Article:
Stationary Engineers and boiler operators
Stationary engineers operate and maintain large equipment such as steam engines and generators.
Many factories and large buildings are powered by steam engines and generators. The energy from this equipment powers the heating and ventilation systems and may also provide electricity. Engineers start, monitor, and shut down engines and generators. They make sure equipment operates as safely and cheaply as possible. To make sure that the equipment is working within its limits, stationary engineers check meters, gauges, and computerized controls. If needed, they adjust the equipment.
Engineers also maintain and repair equipment. They lubricate parts and replace filters. They test boiler water and add chemicals to stop harmful deposits. In addition, engineers listen to the machinery for unusual sounds that indicate something is wrong. They also check safety devices. Engineers use hand and power tools when making repairs.
Stationary engineers keep records of breakdowns, repairs, fuel used, and other information about the equipment. In large buildings, stationary engineers may be in charge of all mechanical systems. They may use computers to monitor some of these systems. They may also supervise workers, such as assistant boiler engineers and boiler tenders. Some engineers do carpentry, plumbing, and electrical repairs. In a small building, there may be only one stationary engineer.
For different types of licenses and the requirements go to:
Annually on April 1.
For more details contact:
Department of Labor and Industry
Boiler, Blaster, and Crane Program
301 South Park, 4th Floor
PO Box 200513
Helena, MT 59620-0513
In Montana, about 170 stationary engineers and boiler operators are employed in this very small occupation. Many of these licensees work in other occupations and are licensed to fulfill the tasks of those occupations.
Nationally, about 34,600 stationary engineers work in this small occupation.
Major employers:General Medical and Surgical HospitalsLocal and state governmentsColleges, Universities, and Professional SchoolsElectric Power Generation, Transmission and Distribution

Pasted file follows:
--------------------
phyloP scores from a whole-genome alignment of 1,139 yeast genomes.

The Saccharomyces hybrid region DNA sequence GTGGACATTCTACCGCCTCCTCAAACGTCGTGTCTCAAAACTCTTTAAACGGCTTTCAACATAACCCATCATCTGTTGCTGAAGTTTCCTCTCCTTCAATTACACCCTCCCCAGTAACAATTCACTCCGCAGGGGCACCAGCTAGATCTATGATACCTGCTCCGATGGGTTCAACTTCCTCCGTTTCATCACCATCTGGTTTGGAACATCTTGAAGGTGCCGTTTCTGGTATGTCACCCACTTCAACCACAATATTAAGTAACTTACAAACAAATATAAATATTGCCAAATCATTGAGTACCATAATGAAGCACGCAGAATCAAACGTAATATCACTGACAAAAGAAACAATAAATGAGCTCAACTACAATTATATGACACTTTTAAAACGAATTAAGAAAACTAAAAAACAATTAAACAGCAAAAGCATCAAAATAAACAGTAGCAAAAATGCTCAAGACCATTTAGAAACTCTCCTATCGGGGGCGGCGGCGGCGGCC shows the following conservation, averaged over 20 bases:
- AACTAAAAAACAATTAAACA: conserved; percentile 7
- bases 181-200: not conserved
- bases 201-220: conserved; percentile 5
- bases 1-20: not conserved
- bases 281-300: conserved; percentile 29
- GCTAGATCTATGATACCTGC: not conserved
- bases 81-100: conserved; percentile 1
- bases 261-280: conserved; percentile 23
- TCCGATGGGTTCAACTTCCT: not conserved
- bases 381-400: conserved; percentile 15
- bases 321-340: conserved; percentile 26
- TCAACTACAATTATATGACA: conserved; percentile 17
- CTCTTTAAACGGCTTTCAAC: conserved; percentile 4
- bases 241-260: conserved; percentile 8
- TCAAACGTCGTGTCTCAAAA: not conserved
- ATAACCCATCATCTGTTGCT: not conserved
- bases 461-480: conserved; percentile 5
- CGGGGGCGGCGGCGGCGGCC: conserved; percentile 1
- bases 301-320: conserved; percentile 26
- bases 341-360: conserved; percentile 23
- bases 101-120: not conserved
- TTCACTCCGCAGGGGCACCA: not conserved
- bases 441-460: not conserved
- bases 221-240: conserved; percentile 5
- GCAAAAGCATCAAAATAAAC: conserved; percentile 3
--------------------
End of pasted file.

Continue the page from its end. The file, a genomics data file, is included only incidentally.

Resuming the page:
The following table gives the wages for this occupation:
Stationary engineers and boiler operators(SOC 51-8021)
|Region||Wages||Median||Half Earn Between|
Wages vary by employer and area of the country. The type of equipment operated and the engineer's experience also affect wages.
Stationary engineers who work full time usually receive benefits. Typical benefits include health insurance, paid vacation, and sick leave. Some employers also provide a retirement plan. Some pay for job-related classes.
In Montana, employment for stationary engineers is projected to grow slower than the statewide average for all occupations through 2020.Nationally, the number of jobs for stationary engineers is expected to grow more slowly than average through the year 2020.
Although new industrial buildings are built each year, they often have automated systems and computerized controls. Thus, only a few stationary engineers will be needed to run new buildings. At the same time, older buildings are being shut down or equipment is being replaced. This further reduces the need for stationary engineers.
Job openings will be rare because this occupation has a low rate of turnover. Most openings will result from people leaving this occupation. Opportunities will be best for those who have completed an apprenticeship. Vocational school courses in computerized controls and instrumentation are also an asset.